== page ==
Creative Political Tension

Politics: Week 1

Creative Political Tension
Tuesday, July 10, 2018

I see our species’ collective shadow on full display today in the United States, exposing intolerance and bigotry at deep levels. Under the guise of avoiding political correctness, truth-telling has been twisted into fear-mongering and scapegoating. When humans cannot face and embrace the insecurities inside themselves, they project these fears outwardly, hating others instead of changing themselves.

People have good reasons to be angry and afraid today. Poverty, racism, climate change, and so many other injustices are causing real suffering for much of the world. Unfortunately, dualistic and oppositional energies cannot bring the change we so desperately need; we cannot fight angry power with more angry power. Only the contemplative mind has the ability to hold the reality of what is and the possibility of what could be. Unless our hearts are transformed, our fears will continue to manipulate our politics, reinforcing a polarized and divided society.

Quaker activist and teacher Parker Palmer has a hopeful, but not Pollyannaish, view. He writes:

Human beings have a well-demonstrated capacity to hold the tension of differences in ways that lead to creative outcomes and advances. It is not an impossible dream to believe we can apply that capacity to politics. In fact, our capacity for creative tension-holding is what made the American experiment possible in the first place. . . . America’s founders—despite the bigotry that limited their conception of who “We the People” were—had the genius to establish [a] form of government in which differences, conflict, and tension were understood not as the enemies of a good social order but as the engines of a better social order.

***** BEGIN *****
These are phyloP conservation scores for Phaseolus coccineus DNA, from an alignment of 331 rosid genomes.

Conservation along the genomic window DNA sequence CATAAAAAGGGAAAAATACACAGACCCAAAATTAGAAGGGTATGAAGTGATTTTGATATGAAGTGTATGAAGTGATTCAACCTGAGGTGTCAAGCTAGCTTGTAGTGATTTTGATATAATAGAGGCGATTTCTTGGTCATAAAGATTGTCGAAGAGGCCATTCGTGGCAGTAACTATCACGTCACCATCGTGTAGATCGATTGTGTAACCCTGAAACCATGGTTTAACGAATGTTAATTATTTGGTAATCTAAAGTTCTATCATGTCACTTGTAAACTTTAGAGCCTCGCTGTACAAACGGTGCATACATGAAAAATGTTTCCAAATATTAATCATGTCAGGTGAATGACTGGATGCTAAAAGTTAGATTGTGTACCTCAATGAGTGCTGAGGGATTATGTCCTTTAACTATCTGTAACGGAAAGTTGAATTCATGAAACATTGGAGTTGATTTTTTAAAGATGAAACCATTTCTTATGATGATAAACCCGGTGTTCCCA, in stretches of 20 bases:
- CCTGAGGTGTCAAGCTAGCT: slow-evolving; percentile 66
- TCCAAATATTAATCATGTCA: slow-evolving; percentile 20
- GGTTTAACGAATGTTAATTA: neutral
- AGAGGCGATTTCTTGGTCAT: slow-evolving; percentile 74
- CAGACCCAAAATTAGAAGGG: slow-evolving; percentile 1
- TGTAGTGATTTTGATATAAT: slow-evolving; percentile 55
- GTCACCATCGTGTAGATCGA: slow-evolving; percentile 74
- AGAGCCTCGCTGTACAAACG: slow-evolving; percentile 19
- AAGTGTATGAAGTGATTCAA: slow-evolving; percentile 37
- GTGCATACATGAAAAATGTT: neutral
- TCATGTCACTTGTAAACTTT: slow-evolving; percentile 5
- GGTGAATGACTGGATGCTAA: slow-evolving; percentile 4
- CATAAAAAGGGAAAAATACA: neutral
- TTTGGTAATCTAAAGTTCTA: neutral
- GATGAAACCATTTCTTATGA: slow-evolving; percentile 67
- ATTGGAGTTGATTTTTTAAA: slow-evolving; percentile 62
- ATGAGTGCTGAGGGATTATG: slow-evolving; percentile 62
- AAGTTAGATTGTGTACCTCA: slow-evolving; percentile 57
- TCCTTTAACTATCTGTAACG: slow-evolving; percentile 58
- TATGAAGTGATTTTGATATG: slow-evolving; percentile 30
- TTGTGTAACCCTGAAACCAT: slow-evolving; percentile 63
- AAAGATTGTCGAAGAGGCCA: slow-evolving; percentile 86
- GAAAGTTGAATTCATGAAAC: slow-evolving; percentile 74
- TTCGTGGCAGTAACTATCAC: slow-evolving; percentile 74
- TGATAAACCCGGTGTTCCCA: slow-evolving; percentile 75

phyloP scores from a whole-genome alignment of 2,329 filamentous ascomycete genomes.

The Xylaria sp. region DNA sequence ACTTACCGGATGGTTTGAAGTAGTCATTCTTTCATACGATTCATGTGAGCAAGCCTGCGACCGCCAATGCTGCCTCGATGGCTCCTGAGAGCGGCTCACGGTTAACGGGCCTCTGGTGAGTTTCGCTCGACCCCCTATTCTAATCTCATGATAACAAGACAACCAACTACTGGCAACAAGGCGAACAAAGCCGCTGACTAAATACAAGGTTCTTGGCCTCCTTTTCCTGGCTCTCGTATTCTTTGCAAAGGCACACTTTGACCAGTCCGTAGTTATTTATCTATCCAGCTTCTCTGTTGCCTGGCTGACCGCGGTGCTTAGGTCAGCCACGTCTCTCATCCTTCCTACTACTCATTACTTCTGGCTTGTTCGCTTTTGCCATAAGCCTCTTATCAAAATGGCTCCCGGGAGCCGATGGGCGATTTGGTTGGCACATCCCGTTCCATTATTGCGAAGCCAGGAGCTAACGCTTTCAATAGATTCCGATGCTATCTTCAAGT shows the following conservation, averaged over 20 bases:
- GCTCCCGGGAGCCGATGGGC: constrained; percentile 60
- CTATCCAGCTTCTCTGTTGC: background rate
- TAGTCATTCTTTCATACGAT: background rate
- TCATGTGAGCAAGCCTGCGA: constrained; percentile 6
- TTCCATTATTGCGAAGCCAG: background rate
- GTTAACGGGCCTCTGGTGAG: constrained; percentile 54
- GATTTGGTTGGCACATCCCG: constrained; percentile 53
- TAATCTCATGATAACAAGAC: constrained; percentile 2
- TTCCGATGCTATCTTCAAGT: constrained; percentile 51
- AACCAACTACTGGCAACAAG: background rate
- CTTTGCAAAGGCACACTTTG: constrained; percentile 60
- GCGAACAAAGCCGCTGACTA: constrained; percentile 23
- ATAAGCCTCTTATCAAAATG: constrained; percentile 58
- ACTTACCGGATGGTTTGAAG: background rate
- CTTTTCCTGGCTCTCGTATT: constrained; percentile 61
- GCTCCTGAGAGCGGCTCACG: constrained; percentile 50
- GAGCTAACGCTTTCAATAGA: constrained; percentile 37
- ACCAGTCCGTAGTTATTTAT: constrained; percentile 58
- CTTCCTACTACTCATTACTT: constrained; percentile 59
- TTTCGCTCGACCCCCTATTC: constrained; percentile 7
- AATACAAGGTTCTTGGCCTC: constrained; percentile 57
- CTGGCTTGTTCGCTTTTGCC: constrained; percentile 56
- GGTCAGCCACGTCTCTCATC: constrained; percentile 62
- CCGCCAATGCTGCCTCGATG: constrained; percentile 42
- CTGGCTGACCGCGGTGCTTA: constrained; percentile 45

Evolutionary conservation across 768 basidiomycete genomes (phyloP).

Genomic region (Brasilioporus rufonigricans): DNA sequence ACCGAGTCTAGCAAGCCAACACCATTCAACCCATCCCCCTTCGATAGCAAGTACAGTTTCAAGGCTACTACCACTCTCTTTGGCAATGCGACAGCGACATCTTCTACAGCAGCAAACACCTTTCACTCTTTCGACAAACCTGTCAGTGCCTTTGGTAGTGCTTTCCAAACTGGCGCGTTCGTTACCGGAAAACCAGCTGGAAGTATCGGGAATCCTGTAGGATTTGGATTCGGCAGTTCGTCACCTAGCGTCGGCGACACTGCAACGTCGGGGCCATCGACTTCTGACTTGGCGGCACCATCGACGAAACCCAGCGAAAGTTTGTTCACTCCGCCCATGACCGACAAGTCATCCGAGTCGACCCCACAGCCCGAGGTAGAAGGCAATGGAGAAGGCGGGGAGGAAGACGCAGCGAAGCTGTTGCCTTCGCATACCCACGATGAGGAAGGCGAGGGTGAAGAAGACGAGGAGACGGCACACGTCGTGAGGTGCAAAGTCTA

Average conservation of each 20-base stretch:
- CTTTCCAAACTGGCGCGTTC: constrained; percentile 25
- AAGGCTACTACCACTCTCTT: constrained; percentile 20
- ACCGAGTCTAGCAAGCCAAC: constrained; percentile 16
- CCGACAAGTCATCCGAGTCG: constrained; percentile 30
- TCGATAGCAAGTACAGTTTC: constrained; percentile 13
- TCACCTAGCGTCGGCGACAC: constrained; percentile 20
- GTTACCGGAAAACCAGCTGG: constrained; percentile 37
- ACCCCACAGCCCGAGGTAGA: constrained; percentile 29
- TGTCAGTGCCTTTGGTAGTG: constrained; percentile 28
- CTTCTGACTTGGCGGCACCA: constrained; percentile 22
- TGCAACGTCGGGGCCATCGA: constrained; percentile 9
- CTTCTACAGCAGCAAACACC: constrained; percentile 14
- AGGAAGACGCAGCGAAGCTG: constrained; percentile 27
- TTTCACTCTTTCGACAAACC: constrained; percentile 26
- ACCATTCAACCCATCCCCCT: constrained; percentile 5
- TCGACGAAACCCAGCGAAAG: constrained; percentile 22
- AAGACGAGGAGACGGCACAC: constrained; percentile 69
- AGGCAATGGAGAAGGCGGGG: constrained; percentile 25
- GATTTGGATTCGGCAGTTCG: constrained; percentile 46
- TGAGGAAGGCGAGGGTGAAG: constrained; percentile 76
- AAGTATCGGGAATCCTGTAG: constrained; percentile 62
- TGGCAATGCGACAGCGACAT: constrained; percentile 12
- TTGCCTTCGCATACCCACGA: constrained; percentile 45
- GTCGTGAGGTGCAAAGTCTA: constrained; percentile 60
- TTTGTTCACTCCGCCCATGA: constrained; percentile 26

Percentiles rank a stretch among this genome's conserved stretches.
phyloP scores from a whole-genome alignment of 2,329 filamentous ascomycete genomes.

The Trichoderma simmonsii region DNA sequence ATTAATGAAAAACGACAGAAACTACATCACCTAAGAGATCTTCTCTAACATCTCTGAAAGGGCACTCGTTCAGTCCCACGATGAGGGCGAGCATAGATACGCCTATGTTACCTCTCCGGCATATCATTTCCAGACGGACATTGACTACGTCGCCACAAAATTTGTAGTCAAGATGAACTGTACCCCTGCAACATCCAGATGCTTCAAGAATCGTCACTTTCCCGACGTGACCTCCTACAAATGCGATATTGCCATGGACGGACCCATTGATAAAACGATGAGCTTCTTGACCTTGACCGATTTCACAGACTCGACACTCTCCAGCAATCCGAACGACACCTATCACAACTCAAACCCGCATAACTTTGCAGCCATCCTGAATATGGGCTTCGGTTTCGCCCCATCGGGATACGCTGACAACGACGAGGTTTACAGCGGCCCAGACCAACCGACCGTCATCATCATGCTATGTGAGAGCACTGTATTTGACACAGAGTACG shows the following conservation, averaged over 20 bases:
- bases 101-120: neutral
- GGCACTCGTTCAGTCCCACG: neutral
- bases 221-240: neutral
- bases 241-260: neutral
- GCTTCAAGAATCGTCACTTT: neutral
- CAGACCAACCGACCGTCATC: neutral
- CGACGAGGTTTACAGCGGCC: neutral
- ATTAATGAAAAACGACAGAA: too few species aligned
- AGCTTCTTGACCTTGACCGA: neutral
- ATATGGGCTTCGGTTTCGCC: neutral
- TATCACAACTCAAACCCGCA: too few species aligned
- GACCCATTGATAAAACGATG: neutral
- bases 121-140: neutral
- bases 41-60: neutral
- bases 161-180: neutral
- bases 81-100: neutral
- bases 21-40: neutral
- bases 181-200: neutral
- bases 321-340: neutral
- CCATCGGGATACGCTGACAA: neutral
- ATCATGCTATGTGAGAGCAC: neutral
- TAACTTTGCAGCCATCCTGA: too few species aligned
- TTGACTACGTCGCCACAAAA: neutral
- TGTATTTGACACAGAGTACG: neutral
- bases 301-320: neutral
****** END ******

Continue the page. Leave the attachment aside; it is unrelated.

As “We the People” retreat from the public square and resort to private gripe sessions with those who think like us, we create a vacuum at the center of America’s public life. Politics abhors a vacuum as much as nature does, so nondemocratic powers rush in to fill the void—especially the power called “big money.” . . .

When the Supreme Court gave big money even more power [in the 2010 Citizens United decision], it made many Americans feel even more strongly that their small voices do not count. . . . Wrongly held, our knowledge of the power wielded by big money can accelerate our retreat from politics, discouraging us from being the participants that democracy demands and reducing us to mere spectators of a political game being played exclusively by “them.” [1]

Palmer quotes Bill Moyers: “The antidote, the only antidote, to the power of organized money in Washington is the power of organized people.” [2]

We must bring as much passion to our cause as do those who call for building walls. But our job is to tear down walls and build bridges. We have the capacity to grow beyond ego and nationalism into a new identity, one that holds space for everyone to belong and be loved. I still have hope that human consciousness can and will evolve—but apparently we have not suffered enough yet to realize our need for such evolution.

References:
[1] Parker J. Palmer, Healing the Heart of Democracy: The Courage to Create a Politics Worthy of the Human Spirit (Jossey-Bass: 2014, ©2011), xx-xxi.

[2] Bill Moyers, “Democracy Only Works When Ordinary People Claim It as Their Own,” Keynote address for the National Conference for Media Reform (June 7, 2008). Transcript available from Democracy NOW! at https://www.democracynow.org/2008/6/9/moyers.

Adapted from Richard Rohr, unpublished letter, 2016.

Image credit: Dorothy Day OblSB (1897-1980) was an American journalist, social activist, and Catholic convert. She became a key figure in the Catholic Worker Movement and earned a national reputation as a political radical. Learn more at https://en.wikipedia.org/wiki/Dorothy_Day.
Inspiration for this week’s banner image:
As long as we unquestioningly buy into the egoic system, where the roots of our narcissism often lie hidden, we’re going to have problems. If we think we can say our private prayers and still genuflect before the self-perpetuating, unjust systems of this world, our conversion will not go very deep or aid in the unfolding of history. Dorothy Day was not afraid to say it strongly: “We need to change the system. We need to overthrow, not the government, . . . but this rotten, decadent, putrid industrial capitalist system which breeds such suffering.” —Richard Rohr

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